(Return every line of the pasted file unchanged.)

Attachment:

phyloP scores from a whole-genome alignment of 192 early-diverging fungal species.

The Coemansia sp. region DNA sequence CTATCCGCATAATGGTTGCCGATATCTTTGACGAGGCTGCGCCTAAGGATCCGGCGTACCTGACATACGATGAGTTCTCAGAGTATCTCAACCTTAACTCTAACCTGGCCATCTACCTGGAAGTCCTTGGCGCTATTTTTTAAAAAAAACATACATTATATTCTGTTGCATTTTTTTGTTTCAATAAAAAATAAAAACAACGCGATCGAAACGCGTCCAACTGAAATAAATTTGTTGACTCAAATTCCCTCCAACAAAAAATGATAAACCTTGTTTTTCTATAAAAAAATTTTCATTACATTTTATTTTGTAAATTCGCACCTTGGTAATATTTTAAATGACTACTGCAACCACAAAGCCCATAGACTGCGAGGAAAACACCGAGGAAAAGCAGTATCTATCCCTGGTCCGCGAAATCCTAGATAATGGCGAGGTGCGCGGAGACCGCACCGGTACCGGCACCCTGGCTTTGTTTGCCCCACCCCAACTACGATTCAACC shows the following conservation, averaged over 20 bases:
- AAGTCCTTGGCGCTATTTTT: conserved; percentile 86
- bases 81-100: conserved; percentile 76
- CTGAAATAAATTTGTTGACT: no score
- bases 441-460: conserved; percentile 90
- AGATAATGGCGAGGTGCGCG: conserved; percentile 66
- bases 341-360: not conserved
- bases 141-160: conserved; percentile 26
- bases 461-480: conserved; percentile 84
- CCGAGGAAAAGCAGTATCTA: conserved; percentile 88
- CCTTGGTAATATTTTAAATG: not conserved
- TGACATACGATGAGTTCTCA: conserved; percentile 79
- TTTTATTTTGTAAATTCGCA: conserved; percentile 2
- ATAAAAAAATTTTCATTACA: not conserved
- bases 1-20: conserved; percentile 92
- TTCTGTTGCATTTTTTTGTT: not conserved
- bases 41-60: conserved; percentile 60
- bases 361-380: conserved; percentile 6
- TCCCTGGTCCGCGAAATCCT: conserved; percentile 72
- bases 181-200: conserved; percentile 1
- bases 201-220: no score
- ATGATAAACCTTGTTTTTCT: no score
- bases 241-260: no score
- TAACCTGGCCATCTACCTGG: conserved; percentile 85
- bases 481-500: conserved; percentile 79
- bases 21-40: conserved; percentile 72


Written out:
phyloP scores from a whole-genome alignment of 192 early-diverging fungal species.

The Coemansia sp. region DNA sequence CTATCCGCATAATGGTTGCCGATATCTTTGACGAGGCTGCGCCTAAGGATCCGGCGTACCTGACATACGATGAGTTCTCAGAGTATCTCAACCTTAACTCTAACCTGGCCATCTACCTGGAAGTCCTTGGCGCTATTTTTTAAAAAAAACATACATTATATTCTGTTGCATTTTTTTGTTTCAATAAAAAATAAAAACAACGCGATCGAAACGCGTCCAACTGAAATAAATTTGTTGACTCAAATTCCCTCCAACAAAAAATGATAAACCTTGTTTTTCTATAAAAAAATTTTCATTACATTTTATTTTGTAAATTCGCACCTTGGTAATATTTTAAATGACTACTGCAACCACAAAGCCCATAGACTGCGAGGAAAACACCGAGGAAAAGCAGTATCTATCCCTGGTCCGCGAAATCCTAGATAATGGCGAGGTGCGCGGAGACCGCACCGGTACCGGCACCCTGGCTTTGTTTGCCCCACCCCAACTACGATTCAACC shows the following conservation, averaged over 20 bases:
- AAGTCCTTGGCGCTATTTTT: conserved; percentile 86
- bases 81-100: conserved; percentile 76
- CTGAAATAAATTTGTTGACT: no score
- bases 441-460: conserved; percentile 90
- AGATAATGGCGAGGTGCGCG: conserved; percentile 66
- bases 341-360: not conserved
- bases 141-160: conserved; percentile 26
- bases 461-480: conserved; percentile 84
- CCGAGGAAAAGCAGTATCTA: conserved; percentile 88
- CCTTGGTAATATTTTAAATG: not conserved
- TGACATACGATGAGTTCTCA: conserved; percentile 79
- TTTTATTTTGTAAATTCGCA: conserved; percentile 2
- ATAAAAAAATTTTCATTACA: not conserved
- bases 1-20: conserved; percentile 92
- TTCTGTTGCATTTTTTTGTT: not conserved
- bases 41-60: conserved; percentile 60
- bases 361-380: conserved; percentile 6
- TCCCTGGTCCGCGAAATCCT: conserved; percentile 72
- bases 181-200: conserved; percentile 1
- bases 201-220: no score
- ATGATAAACCTTGTTTTTCT: no score
- bases 241-260: no score
- TAACCTGGCCATCTACCTGG: conserved; percentile 85
- bases 481-500: conserved; percentile 79
- bases 21-40: conserved; percentile 72